The bottom 50% has lost ground in terms of its share of total household net worth: its already-marginal 3.3% of total wealth in 2000 has slipped to an inconsequential (i.e. signal-noise) 2.3%.

If the bottom 50% had maintained its meager 3.3% share, its net worth would be higher by $1.6 trillion–1% of the total net worth of U.S. households ($160 trillion). That’s 50% higher than its current net worth of $3 trillion.

Note how the housing bubble bursting in 2008-09 basically destroyed the wealth of the bottom 50% whose primary asset (if any) is a home. Net worth of the bottom 50%–over 60 million households– fell to a near-zero $185 billion in 2011 at the nadir of the housing market.

The top 1%’s fortunes have climbed in a series of higher lows and much higher highs: each spot of bother (collapse of the bubble du jour) dented the net worth of the top 1%, but their wealth never even declined to previous troughs. At the bottom of the oh-so horrendous market drop in 2020, the top 1%’s wealth was still double what it had been at the trough in 2009, $30 trillion vs. $15 trillion.

All of this upward shift of wealth accelerates as we approach the apex of wealth-power: a handful of billionaires own more than the bottom 50% (by some measures, the asymmetry is even worse than depicted by FRED data.)

Given that political power in America is a pay-to-play auction in which the highest bidder wins, how this incomprehensibly lopsided ownership of wealth plays out is an open question. The pendulum of wealth-power concentration has reached an extreme, and when it swings back, it will reach an equally extreme position at the other end of the spectrum.

*  *  *

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My recent books:

A Hacker’s Teleology: Sharing the Wealth of Our Shrinking Planet (Kindle $8.95, print $20, audiobook $17.46) Read the first section for free (PDF).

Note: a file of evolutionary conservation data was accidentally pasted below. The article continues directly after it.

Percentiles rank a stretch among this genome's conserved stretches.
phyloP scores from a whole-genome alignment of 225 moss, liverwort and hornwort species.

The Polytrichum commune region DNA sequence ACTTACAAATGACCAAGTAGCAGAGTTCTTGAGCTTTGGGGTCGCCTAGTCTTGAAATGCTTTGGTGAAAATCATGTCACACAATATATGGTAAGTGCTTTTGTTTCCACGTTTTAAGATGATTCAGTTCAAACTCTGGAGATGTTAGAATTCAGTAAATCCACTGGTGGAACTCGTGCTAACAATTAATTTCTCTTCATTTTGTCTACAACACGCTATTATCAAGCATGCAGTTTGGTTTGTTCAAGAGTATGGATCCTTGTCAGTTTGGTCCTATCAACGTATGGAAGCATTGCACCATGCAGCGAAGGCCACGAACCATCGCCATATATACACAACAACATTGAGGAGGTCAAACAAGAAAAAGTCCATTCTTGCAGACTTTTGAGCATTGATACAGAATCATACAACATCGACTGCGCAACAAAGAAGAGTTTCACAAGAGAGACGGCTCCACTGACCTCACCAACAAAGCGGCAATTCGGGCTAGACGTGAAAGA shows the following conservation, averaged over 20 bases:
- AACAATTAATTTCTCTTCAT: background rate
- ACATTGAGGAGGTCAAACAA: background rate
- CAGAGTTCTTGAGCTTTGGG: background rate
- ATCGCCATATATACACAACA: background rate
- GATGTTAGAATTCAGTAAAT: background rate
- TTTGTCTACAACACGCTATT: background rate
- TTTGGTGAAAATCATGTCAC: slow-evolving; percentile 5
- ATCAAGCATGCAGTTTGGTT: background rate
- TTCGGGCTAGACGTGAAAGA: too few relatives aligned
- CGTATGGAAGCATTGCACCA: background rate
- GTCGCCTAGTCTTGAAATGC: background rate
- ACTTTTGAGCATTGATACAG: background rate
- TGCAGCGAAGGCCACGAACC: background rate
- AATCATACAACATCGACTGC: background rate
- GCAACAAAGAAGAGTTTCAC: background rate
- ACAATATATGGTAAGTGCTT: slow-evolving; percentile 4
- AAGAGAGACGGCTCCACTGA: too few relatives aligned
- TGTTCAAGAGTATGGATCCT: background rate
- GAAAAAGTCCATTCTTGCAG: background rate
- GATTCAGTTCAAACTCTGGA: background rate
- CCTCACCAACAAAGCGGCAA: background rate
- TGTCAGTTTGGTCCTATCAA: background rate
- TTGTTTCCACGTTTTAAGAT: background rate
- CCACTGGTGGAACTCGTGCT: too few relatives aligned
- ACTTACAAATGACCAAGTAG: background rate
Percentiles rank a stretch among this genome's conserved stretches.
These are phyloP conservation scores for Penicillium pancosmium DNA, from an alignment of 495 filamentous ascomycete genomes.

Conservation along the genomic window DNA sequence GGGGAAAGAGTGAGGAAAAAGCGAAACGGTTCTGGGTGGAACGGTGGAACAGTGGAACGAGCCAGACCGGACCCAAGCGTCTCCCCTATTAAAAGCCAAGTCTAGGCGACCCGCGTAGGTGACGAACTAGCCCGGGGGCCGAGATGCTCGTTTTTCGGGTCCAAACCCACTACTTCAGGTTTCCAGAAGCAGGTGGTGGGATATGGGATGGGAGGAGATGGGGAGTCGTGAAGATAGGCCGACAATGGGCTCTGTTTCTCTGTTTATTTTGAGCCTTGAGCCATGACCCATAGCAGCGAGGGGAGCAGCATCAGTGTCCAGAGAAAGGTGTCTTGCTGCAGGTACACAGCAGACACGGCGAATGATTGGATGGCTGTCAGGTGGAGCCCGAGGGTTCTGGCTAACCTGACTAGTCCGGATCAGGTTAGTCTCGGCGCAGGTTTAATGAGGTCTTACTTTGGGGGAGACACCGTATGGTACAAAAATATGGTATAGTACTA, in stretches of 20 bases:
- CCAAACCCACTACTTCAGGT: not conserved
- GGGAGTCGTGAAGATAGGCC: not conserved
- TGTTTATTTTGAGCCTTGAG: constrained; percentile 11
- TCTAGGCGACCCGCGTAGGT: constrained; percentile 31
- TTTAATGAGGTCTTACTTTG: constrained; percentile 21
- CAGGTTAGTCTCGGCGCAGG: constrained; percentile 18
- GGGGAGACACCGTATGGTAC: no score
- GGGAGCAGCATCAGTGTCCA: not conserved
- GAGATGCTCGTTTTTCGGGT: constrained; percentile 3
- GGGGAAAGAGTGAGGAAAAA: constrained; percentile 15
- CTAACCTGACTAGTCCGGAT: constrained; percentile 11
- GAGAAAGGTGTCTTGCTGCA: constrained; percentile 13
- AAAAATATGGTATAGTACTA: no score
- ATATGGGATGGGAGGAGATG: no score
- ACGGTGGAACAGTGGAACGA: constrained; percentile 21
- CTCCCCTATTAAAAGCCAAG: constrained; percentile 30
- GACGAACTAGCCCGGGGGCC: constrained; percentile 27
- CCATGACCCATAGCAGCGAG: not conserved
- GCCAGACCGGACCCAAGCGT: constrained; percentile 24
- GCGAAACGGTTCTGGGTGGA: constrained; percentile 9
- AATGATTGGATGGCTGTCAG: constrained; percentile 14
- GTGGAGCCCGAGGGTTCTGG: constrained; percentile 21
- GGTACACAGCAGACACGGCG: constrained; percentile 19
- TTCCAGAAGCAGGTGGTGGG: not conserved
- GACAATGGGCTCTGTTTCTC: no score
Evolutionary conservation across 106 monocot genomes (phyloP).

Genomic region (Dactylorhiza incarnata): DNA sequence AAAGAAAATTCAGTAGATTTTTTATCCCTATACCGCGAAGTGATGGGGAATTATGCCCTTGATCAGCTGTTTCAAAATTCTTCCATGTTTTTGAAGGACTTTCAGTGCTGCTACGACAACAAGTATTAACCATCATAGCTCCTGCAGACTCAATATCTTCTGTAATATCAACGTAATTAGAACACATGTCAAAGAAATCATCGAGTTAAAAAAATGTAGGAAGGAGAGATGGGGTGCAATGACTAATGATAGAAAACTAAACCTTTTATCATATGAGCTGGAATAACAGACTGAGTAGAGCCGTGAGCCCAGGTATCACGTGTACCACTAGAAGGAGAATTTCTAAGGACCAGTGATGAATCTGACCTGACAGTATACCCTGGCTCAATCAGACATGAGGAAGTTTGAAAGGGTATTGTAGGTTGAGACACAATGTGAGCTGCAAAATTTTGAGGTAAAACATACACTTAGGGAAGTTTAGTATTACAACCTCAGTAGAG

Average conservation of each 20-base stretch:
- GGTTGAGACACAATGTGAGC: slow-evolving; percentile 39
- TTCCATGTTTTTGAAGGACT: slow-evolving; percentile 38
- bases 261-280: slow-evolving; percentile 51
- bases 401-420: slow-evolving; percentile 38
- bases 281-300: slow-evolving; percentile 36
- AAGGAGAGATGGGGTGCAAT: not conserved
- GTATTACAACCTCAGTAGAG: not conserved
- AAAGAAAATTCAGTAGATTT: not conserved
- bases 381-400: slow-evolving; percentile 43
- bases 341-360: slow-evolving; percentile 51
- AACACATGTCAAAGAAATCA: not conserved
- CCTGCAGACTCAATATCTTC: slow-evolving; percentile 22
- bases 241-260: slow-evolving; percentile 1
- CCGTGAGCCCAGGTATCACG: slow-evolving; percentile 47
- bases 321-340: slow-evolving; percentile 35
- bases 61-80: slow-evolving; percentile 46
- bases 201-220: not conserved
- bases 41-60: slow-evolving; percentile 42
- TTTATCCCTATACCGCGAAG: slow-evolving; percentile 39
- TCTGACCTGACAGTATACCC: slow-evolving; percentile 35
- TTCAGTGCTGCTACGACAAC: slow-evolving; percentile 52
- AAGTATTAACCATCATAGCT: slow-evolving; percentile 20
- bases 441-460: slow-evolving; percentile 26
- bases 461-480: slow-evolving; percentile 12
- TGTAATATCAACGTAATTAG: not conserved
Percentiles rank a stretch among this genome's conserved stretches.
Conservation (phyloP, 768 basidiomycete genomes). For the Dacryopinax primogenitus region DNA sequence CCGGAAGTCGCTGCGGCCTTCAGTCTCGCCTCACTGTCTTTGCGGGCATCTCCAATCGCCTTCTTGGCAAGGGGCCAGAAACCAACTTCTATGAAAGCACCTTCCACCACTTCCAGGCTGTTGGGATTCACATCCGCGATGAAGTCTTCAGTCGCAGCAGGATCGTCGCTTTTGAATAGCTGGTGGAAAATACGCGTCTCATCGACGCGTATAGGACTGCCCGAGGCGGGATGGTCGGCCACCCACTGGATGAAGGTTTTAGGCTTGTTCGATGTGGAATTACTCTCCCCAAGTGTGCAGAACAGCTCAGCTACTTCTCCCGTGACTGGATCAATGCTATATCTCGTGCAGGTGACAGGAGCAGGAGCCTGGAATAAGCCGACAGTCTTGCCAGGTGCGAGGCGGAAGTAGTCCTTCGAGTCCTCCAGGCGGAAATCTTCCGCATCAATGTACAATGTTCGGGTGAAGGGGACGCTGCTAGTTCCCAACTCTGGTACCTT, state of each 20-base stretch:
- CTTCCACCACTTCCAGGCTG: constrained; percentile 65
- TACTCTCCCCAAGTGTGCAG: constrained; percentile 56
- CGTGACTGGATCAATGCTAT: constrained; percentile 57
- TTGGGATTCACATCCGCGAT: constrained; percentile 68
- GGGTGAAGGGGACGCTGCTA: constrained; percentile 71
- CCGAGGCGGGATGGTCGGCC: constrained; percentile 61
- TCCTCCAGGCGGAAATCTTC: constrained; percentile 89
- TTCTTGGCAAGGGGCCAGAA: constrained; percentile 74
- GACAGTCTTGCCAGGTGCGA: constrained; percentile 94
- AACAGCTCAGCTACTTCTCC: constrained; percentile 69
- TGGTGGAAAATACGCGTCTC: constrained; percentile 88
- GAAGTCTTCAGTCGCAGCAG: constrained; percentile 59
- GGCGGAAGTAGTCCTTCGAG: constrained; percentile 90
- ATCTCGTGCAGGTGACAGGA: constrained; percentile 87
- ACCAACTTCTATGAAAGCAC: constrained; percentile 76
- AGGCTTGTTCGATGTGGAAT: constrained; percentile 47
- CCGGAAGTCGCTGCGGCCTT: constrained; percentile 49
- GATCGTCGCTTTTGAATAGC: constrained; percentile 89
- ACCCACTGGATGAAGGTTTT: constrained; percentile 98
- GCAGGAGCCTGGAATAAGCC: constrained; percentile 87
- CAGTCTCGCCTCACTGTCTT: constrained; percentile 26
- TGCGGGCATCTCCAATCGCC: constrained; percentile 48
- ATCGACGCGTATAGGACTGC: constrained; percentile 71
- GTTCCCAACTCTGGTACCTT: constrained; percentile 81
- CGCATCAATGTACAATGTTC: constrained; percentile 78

Will You Be Richer or Poorer?: Profit, Power, and AI in a Traumatized World (Kindle $5, print $10, audiobook) Read the first section for free (PDF).

Pathfinding our Destiny: Preventing the Final Fall of Our Democratic Republic ($5 (Kindle), $10 (print), ( audiobook): Read the first section for free (PDF).

The Adventures of the Consulting Philosopher: The Disappearance of Drake $1.29 (Kindle), $8.95 (print); read the first chapters for free (PDF)

Money and Work Unchained $6.95 (Kindle), $15 (print) Read the first section for free (PDF).

Tyler Durden
Thu, 11/18/2021 – 16:20



Author: Tyler Durden

Economics

Inflation Never Mattered Much For Crypto… Until About A Year Ago

Inflation Never Mattered Much For Crypto… Until About A Year Ago

Inflation never mattered much for crypto… until about a year ago.

As…

Inflation Never Mattered Much For Crypto… Until About A Year Ago

Inflation never mattered much for crypto… until about a year ago.

As UBS notes in its latest Crypto Keys note last week, forward-looking measures of US consumer prices today rank among the most prominent correlations for digital assets…

…. something we first pointed out a month ago.

Sensitivity to actual data prints is also mounting accordingly…

… and as UBS notes, BTC, ETH and a range of more established tokens screen statistically on par with traditional instruments that are considered classic inflation winners or losers.

Co-movement is weaker for newer coins like BNB as well as ADA, SOL, DOT and AVAX, which have strongly outperformed in 2021, along with meme plays like DOGE. But to UBS that seems encouraging rather than surprising when idiosyncratic factors have clearly been driving their price action.